After a fall visit to the Field Museum, my colleague and I were inspired to share knowledge from the museum’s extensive Specimens exhibit. We were particularly struck by the information about the Tully Monster, a prehistoric water animal whose fossils are abundantly found in Illinois, not too far from Skokie Public Library. We decided to focus on two main concepts for a Be the Scientist Program for grades 3-5: what are fossils and how do scientists determine what animals look like from them. Here’s what we did.
We began the program with a brief slide presentation with background information about fossils. Participants were asked what they knew about fossils and were encouraged to share and discuss before the presentation showed a definition from the Field Museum. Then we used a small fossil kit from the library’s STEAM kit collection to look at different types of fossils like teeth, bone, and imprints. From there, we focused the content on Illinois and shared information about Mazon Creek, an area south of Chicago rich with Tully Monster and other prehistoric fossils. Using a photo from a Mazon Creek collection site, we used this as an opportunity for discussion about how fossils are collected, what tools or gear are needed, why fossil collection is important, and how Citizen Science can help advance understanding of life on Earth.
The slide presentation also included a photo of a hammerhead shark’s jaw modeled out of the modeling clay and toothpicks. This was used as an example of one way scientists could visualize animals based on found fossils. We also talked about other technology that could be helpful, including 3D scanning and printing. And that led us to the hands-on portion of the program.
Participants were challenged to create a 3D model of the Tully Monster using photographs of fossils, Play-Doh, and toothpicks. We encouraged participants to start with a drawing of the model using a worksheet we designed that helps identify parts and purposes of what you are seeing. If participants were not keen to draw, we encouraged them to write down observed characteristics of the animal, which would then help them with their 3D model.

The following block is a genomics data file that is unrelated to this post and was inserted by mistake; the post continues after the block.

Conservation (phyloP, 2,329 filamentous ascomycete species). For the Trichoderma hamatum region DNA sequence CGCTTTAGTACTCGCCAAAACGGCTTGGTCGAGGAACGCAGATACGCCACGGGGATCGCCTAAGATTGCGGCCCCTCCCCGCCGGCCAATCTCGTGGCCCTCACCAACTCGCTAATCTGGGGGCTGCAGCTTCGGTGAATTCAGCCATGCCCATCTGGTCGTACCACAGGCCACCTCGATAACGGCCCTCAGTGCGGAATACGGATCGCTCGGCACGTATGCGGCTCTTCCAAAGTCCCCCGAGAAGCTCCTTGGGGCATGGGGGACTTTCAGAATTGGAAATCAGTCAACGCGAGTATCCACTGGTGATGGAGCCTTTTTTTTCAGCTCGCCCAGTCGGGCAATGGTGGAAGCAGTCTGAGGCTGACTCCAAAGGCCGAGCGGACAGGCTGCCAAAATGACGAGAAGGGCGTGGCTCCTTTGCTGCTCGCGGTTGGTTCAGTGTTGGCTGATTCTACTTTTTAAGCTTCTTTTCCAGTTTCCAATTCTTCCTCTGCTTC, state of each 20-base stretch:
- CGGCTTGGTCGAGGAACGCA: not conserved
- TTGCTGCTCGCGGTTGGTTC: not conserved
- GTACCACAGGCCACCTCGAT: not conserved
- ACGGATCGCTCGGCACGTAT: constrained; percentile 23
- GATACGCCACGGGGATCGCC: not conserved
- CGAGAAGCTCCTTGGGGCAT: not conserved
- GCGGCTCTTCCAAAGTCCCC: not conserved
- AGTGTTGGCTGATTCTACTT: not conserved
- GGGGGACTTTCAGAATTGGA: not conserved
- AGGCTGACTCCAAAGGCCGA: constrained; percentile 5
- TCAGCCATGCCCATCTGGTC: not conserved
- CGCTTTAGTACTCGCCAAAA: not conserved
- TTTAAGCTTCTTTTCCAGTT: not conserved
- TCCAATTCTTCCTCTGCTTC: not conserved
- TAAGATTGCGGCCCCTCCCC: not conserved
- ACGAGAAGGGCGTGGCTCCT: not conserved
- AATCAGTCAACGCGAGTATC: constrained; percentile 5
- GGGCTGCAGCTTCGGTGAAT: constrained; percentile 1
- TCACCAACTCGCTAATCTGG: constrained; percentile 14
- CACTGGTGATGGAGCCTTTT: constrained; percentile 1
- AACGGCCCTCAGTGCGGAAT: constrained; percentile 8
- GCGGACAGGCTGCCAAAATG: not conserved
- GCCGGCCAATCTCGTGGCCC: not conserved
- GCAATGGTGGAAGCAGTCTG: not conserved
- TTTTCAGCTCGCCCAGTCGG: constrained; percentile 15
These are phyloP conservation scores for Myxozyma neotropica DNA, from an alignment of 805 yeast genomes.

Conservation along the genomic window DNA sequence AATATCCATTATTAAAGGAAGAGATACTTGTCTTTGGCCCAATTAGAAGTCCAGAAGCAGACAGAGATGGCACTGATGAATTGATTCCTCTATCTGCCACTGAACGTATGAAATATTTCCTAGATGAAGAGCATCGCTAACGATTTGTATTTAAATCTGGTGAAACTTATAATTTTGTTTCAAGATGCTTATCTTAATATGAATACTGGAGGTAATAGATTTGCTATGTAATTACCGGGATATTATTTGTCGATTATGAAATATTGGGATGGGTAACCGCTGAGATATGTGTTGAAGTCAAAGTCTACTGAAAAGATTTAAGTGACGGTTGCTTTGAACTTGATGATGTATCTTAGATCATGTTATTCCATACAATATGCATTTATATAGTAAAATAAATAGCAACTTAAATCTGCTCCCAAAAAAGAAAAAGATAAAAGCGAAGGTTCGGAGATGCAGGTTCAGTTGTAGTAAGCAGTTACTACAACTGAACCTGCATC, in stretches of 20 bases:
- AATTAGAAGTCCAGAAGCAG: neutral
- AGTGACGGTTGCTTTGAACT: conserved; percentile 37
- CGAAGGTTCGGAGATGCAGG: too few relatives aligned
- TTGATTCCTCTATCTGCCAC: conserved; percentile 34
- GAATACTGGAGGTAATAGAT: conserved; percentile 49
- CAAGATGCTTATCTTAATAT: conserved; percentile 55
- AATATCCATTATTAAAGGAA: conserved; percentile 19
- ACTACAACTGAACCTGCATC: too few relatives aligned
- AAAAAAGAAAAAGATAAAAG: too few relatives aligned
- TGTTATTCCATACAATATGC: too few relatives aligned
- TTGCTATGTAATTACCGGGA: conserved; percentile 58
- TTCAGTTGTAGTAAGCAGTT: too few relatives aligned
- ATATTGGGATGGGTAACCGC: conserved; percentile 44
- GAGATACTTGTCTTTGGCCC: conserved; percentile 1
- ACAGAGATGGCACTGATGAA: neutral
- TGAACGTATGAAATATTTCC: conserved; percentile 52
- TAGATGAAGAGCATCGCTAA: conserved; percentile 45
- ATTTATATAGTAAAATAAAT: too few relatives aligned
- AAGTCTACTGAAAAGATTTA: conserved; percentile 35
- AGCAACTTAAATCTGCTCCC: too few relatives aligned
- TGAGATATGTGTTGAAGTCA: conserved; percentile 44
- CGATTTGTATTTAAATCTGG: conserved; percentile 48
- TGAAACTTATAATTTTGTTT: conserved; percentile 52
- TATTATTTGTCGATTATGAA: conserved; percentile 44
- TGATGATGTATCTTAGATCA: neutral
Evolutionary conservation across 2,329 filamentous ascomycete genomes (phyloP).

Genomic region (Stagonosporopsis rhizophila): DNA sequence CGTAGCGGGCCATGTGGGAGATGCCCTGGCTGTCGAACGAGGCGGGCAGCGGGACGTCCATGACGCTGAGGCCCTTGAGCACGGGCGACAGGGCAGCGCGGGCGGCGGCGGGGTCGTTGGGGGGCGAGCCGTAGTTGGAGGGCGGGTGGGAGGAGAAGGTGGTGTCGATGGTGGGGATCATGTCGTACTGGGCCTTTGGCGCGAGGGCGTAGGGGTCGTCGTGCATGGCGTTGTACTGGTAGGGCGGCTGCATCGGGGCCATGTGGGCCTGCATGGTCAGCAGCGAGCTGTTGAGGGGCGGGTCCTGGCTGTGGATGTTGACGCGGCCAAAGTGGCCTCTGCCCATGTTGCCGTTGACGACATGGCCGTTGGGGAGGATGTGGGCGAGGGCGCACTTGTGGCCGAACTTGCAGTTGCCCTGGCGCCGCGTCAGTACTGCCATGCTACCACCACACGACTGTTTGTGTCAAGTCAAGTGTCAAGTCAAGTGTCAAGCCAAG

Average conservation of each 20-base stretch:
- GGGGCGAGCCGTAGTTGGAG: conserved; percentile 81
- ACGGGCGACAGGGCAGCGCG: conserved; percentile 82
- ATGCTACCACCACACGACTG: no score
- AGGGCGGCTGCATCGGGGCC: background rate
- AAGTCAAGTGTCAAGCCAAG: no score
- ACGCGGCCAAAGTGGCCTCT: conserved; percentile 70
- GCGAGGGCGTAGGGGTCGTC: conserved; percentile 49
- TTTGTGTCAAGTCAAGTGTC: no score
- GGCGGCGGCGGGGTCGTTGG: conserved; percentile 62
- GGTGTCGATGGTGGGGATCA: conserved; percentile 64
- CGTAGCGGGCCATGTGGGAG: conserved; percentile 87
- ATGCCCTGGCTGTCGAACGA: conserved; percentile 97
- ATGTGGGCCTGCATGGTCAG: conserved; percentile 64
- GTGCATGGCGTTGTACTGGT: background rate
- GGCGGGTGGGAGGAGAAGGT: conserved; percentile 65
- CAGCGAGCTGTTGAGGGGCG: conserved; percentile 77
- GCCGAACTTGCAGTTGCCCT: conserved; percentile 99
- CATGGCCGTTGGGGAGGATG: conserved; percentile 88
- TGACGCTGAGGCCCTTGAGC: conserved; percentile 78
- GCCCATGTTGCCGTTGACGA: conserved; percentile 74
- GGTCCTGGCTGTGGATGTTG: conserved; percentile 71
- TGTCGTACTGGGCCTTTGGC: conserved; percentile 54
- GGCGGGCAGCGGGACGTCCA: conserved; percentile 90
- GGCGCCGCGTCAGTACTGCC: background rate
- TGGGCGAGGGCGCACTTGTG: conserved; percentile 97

We allotted 15 minutes for the 3D modeling activity, where Play-Doh was passed out right before the time started. Participants were encouraged to work in teams at their tables but could also work independently if they preferred. Each participant received two small containers of Play-Doh and were offered toothpicks as well as a cutting tool. About half the group were able to begin modeling their interpretation of the Tully Monster without question. The other half required more explanation of what a 3D model was. We used our bodies to help explain this, where we felt our heads and verified we were not flat like the book character, Flat Stanley. This helped participants rework their Play-Doh to be more rounded and full instead of flat against the table.
After the 15 minutes were up, we regrouped and talked about the modeling experience, what was/was not challenging about it, and then shared observations about the different parts or characteristics of the Tully Monster we could recognize from the fossil images. Then we revealed the Field Museum’s interpretation of the Tully Monster and continued the discussion about where we went wrong in our visualizations. (The most common error was mistaking eyes for arms!)
The program concluded with a question from one of the participants: what led to the Tully Monster’s extinction? We decided to make that an extended challenge, where participants hypothesized out loud as they left but then were encouraged to research the answer and come back to tell us. We’re still waiting but are hopeful that by next month’s Be the Scientist, we’ll know the true story of the Tully Monster.
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